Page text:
In-Kyung Song, Yong-Hee Park, Ji-Hyun Lee, Jin-Tae Kim, In Ho Choi, Hee-Soo Kim
BACKGROUND: Preemptive analgesia is an anti-nociceptive treatment that starts before surgery and prevents the establishment of central sensitization. Whether preemptive analgesia is more effective than conventional regimens for managing postoperative pain remains controversial. This study evaluated the efficacy of intravenous preemptive analgesia for acute postoperative pain control in pediatric patients. METHODS: In this prospective randomized controlled trial, 51 children aged 3-7 years, scheduled for corrective osteotomy were randomized into control (group C) or preemptive (group P) group...
April 2016: Paediatric Anaesthesia
Joseph B Haymore, Nikhil Patel
This article reviews current literature regarding the neuro intensive care unit (ICU) and the ICU setting in general regarding delirium, pain, agitation, and evidence-based guidelines and assessment tools. Delirium in the ICU affects as many as 50% to 80% of patients. Delirium is associated with increased burden of illness, higher mortality, and increased suffering. Evidence-based guidelines recommend using validated and reliable assessment tools. We reviewed current national clinical guidelines, validated tools for assessing pain, agitation/sedation, and delirium...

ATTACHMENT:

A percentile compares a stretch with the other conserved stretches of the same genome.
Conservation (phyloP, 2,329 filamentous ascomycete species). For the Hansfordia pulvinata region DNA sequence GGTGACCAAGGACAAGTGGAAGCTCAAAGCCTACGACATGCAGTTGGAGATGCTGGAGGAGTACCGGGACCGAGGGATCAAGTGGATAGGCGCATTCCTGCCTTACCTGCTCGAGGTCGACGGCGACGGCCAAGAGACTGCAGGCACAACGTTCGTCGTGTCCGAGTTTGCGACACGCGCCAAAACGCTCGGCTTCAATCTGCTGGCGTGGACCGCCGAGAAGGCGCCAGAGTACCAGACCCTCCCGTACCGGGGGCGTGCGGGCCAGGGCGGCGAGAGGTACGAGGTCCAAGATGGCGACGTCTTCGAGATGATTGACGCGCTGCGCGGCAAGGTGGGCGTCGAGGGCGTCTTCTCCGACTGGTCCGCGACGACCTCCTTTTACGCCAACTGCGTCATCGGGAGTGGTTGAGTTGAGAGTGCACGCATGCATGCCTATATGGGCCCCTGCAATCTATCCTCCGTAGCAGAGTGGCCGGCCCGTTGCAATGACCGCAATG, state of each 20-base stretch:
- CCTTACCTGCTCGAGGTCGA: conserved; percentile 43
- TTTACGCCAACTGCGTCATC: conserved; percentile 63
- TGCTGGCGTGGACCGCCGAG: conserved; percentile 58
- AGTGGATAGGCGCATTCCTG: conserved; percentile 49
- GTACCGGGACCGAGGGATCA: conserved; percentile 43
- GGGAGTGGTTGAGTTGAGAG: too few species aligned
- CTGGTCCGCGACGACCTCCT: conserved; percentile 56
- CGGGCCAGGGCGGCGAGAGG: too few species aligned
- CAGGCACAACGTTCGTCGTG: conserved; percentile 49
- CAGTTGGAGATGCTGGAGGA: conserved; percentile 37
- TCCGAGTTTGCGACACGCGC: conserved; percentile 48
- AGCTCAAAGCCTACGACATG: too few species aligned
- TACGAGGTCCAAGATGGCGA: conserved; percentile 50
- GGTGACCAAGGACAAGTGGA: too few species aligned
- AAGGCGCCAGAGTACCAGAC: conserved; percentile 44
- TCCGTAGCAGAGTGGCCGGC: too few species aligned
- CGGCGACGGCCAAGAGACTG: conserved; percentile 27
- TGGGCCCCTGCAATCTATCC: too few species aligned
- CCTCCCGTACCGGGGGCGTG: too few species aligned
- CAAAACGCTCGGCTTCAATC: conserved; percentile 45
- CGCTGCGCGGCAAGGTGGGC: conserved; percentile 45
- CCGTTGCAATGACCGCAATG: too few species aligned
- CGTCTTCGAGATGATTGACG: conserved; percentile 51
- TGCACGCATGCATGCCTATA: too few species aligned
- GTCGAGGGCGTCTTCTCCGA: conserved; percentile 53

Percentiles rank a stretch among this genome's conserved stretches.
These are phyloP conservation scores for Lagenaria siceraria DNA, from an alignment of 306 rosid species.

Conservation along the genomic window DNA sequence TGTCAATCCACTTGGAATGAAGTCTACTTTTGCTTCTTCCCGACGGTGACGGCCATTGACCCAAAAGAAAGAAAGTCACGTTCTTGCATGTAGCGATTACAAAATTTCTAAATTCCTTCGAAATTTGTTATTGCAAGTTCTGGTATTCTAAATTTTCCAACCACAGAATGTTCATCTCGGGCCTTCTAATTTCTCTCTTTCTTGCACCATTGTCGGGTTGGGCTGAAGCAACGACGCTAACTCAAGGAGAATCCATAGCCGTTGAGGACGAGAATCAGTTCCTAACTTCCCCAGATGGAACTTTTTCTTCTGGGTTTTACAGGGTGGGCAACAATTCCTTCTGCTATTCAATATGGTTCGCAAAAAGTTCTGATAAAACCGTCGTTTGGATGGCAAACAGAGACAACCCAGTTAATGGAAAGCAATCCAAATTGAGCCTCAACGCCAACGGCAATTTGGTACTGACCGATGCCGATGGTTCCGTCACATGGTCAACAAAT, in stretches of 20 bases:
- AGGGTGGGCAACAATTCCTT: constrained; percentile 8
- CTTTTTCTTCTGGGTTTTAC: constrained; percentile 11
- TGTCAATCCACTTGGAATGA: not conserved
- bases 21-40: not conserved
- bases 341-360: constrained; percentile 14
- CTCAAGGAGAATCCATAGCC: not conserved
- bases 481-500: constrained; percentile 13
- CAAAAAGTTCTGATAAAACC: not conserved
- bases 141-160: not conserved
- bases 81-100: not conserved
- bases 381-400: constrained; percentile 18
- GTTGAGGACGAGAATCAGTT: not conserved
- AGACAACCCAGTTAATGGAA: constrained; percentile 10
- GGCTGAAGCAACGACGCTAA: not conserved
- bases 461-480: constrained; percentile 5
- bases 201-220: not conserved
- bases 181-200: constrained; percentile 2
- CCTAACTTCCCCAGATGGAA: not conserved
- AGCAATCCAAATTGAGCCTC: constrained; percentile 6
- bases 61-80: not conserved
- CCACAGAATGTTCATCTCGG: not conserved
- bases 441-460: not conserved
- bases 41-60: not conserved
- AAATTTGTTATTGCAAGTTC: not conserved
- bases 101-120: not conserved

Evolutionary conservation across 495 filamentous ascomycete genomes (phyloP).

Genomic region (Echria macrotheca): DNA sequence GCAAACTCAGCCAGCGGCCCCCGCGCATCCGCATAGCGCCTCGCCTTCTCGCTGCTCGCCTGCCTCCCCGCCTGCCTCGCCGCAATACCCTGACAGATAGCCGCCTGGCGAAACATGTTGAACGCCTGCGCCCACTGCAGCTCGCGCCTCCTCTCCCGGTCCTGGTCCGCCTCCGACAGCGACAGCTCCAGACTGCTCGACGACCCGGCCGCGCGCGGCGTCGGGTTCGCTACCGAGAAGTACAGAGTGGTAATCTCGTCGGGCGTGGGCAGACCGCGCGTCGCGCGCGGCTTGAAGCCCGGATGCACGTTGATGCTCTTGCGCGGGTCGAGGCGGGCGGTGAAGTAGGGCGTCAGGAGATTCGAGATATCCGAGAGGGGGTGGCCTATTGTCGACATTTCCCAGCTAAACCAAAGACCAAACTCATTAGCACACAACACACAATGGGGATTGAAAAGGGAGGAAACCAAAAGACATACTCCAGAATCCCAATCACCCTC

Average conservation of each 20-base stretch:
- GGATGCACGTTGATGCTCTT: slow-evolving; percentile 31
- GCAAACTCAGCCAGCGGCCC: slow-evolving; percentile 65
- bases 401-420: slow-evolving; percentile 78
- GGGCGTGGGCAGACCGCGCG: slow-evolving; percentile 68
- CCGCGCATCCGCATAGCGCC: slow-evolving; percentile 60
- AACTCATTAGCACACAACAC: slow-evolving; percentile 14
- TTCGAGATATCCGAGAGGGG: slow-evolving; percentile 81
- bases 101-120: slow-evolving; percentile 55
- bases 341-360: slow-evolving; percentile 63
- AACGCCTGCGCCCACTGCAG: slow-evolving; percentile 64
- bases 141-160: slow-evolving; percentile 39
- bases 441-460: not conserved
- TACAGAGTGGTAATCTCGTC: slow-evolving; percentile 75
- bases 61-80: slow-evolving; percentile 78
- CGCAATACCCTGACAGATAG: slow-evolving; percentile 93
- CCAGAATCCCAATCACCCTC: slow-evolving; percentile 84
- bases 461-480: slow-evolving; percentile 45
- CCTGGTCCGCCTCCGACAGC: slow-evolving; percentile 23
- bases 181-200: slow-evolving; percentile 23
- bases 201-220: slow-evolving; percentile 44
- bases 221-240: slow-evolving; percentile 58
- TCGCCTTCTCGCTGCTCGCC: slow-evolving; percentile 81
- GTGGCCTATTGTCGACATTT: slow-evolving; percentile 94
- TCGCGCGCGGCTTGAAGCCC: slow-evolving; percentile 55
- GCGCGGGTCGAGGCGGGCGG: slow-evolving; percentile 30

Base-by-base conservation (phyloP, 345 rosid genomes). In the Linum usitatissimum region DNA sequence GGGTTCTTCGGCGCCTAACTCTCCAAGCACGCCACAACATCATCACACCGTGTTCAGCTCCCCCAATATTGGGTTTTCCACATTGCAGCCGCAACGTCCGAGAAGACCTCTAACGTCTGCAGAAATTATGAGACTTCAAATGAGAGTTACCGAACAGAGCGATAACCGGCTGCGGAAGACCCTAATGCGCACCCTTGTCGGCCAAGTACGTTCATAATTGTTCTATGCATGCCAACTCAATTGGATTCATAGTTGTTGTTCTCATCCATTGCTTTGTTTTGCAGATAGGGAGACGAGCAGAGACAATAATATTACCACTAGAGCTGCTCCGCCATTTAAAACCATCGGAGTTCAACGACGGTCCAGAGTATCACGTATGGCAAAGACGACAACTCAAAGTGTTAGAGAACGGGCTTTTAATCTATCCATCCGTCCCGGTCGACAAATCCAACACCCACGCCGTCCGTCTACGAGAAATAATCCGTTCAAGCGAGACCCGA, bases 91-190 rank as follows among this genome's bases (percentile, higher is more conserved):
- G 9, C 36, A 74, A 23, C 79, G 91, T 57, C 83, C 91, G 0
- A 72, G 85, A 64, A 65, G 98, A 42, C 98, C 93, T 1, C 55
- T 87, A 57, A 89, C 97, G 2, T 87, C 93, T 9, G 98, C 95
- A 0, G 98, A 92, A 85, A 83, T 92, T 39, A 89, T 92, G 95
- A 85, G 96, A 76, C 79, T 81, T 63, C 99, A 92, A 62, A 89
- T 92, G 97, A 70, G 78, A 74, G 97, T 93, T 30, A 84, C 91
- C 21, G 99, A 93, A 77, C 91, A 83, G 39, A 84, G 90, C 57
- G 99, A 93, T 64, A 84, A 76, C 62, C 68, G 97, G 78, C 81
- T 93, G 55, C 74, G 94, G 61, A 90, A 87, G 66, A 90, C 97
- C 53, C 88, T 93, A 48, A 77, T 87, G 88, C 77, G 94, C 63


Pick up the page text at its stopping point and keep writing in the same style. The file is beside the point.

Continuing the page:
March 2016: Critical Care Nursing Clinics of North America
Michele C Balas, John W Devlin, Avelino C Verceles, Peter Morris, E Wesley Ely
When robust clinical trials are lacking, clinicians are often forced to extrapolate safe and effective evidence-based interventions from one patient care setting to another. This article is about such an extrapolation from the intensive care unit (ICU) to the long-term acute care hospital (LTACH) setting. Chronic critical illness is an emerging, disabling, costly, and yet relatively silent epidemic that is central to both of these settings. The number of chronically critically ill patients requiring prolonged mechanical ventilation is expected to reach unprecedented levels over the next decade...
February 2016: Seminars in Respiratory and Critical Care Medicine
G-C Funk
Avoiding pain, agitation and delirium as well as avoiding unnecessary deep sedation is a powerful yet challenging strategy in critical care medicine. A number of interactions between cerebral function and respiratory function should be regarded in patients with respiratory failure and mechanical ventilation. A cooperative sedation strategy (i.e. patient is awake and free of pain and delirium) is feasible in many patients requiring invasive mechanical ventilation. Especially patients with mild acute respiratory distress syndrome (ARDS) seem to benefit from preserved spontaneous breathing...
February 2016: Medizinische Klinik, Intensivmedizin und Notfallmedizin